CDMO embraces ballroom design using closed processing for its manufacturing facility

CDMO embraces ballroom design using closed processing for its manufacturing facility

Wheeler Bio is the newest member of Oklahoma City’s innovative biotech hub. Housed in the ultra-modern Ziggurat building located in downtown OKC, Wheeler is establishing state-of-the-art biomanufacturing in their 35,000-square-foot brownfield space. CRB is leading the engineering and architecture of the GMP drug substance facility that will support innovators seeking agile, small-batch manufacturing services for their clinical trial materials. With closed processing and ballroom design engineered by the CRB team, Wheeler is capitalizing on the latest innovations in cleanroom concepts allowing for agility that will better serve the needs of the early clinical phase developers and which complements Wheeler’s innovative machine learning antibody discovery platform.

Project Details


Wheeler Bio


Oklahoma City, OK

Square Footage


Kicking off with process closure analysis

Using closed systems is especially attractive to contract development and manufacturing organizations (CDMOs) because it allows for manufacturing ballrooms in a controlled non-classified (CNC) environment. This is a highly sustainable design that can lower both CAPEX and OPEX costs. It also results in an operation that is lower risk to process, product, and ultimately the patient because the environment is no longer “of critical aspect.”

Closed processing allows for multiple manufacturing operations to be performed simultaneously within the same environment because the processes are isolated and protected from environmental contaminants and neighboring operations. Discrete, open operations, where required, can still be isolated by closed environments (isolators) or by suite, as is practical or preferred by the manufacturing company. Separating open operations by suite can sometimes provide additional logistical segregation, if desired, and could benefit scheduling of sequential (rolling) suite turnover and release.

The key to process closure is less about what a manufacturer is doing and more about how they are doing it. In order to develop a basis of design, our team conducted a process closure risk assessment (RA) of the current Wheeler Bio program. The RA identified potential deficiencies in closed system integrity, critical control points (CCPs) and gates for potential contamination. We used a hybrid Hazard Analysis Critical Control Point and Fault Tree Analysis (HACCP-FTA) to evaluate a list of complex scenarios and detailed documentation of the methods used in Wheeler’s operations.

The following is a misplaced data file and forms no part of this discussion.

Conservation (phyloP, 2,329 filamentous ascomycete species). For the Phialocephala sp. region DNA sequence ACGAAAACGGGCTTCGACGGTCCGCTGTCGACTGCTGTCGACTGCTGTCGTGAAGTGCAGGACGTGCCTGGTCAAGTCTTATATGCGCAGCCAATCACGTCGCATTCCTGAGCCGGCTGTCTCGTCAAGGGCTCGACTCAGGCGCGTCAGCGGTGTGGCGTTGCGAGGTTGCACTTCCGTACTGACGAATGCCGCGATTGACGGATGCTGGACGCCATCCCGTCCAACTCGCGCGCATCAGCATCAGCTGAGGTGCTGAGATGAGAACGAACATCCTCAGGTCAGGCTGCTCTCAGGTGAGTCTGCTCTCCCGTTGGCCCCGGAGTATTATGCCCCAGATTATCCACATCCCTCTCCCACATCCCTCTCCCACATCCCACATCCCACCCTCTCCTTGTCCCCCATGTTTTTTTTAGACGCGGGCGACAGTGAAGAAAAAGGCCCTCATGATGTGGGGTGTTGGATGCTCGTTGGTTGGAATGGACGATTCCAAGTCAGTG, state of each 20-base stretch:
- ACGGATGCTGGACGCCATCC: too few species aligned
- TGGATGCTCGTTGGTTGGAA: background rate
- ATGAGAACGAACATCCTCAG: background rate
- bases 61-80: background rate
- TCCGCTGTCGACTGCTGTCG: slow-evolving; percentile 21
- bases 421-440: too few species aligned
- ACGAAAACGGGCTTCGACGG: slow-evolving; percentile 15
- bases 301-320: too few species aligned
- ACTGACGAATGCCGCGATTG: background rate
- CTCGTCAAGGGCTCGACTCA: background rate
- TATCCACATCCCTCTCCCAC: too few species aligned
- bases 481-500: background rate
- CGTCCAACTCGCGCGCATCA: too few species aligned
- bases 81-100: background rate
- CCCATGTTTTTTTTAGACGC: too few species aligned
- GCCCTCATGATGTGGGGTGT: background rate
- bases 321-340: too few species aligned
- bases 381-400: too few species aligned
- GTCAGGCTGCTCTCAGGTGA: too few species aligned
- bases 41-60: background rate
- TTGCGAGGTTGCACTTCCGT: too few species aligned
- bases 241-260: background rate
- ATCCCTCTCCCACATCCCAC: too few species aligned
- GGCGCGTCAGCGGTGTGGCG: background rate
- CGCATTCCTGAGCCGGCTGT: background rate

The RA that CRB developed automatically catalogs recommendations for Wheeler’s current practices. It also provides suggestions on appropriate environmental changes to better protect the process, product, and patient. Our work confirmed the closed systems that could be located in a CNC environment. The analysis also determined the necessary measures to effectively close the otherwise open operations.

The RA is a living program, serving as the basis of design and expressing the strategies and measures needed to protect the unit operations from the environment. As products and programs change, the RA can continue to provide the guidance required to make sound design decisions. New assessments should only be required if classes of equipment change or are added to the Wheeler program.

Closed processing ballroom with unique features

The use of closed processing in a ballroom setting delivers cost-effective solutions to Wheeler and its customers. This approach lowers operational labor needs, decreases the number of walls, and reduces air handler size and quantity. It also effectively mitigates the risk of contamination from the environment. This results in lower environmental monitoring requirements and better opportunity for fewer deviations.

Once complete, the project will house lab space, offices, and manufacturing suites serving the therapeutic proteins market. Originally designed as supporting infrastructure for an energy company, the shell boasts unique architectural features and provides vast views of a nearby park and downtown Oklahoma City and is well located to support low-cost CGMP manufacture for both US and international biologics drug developers.

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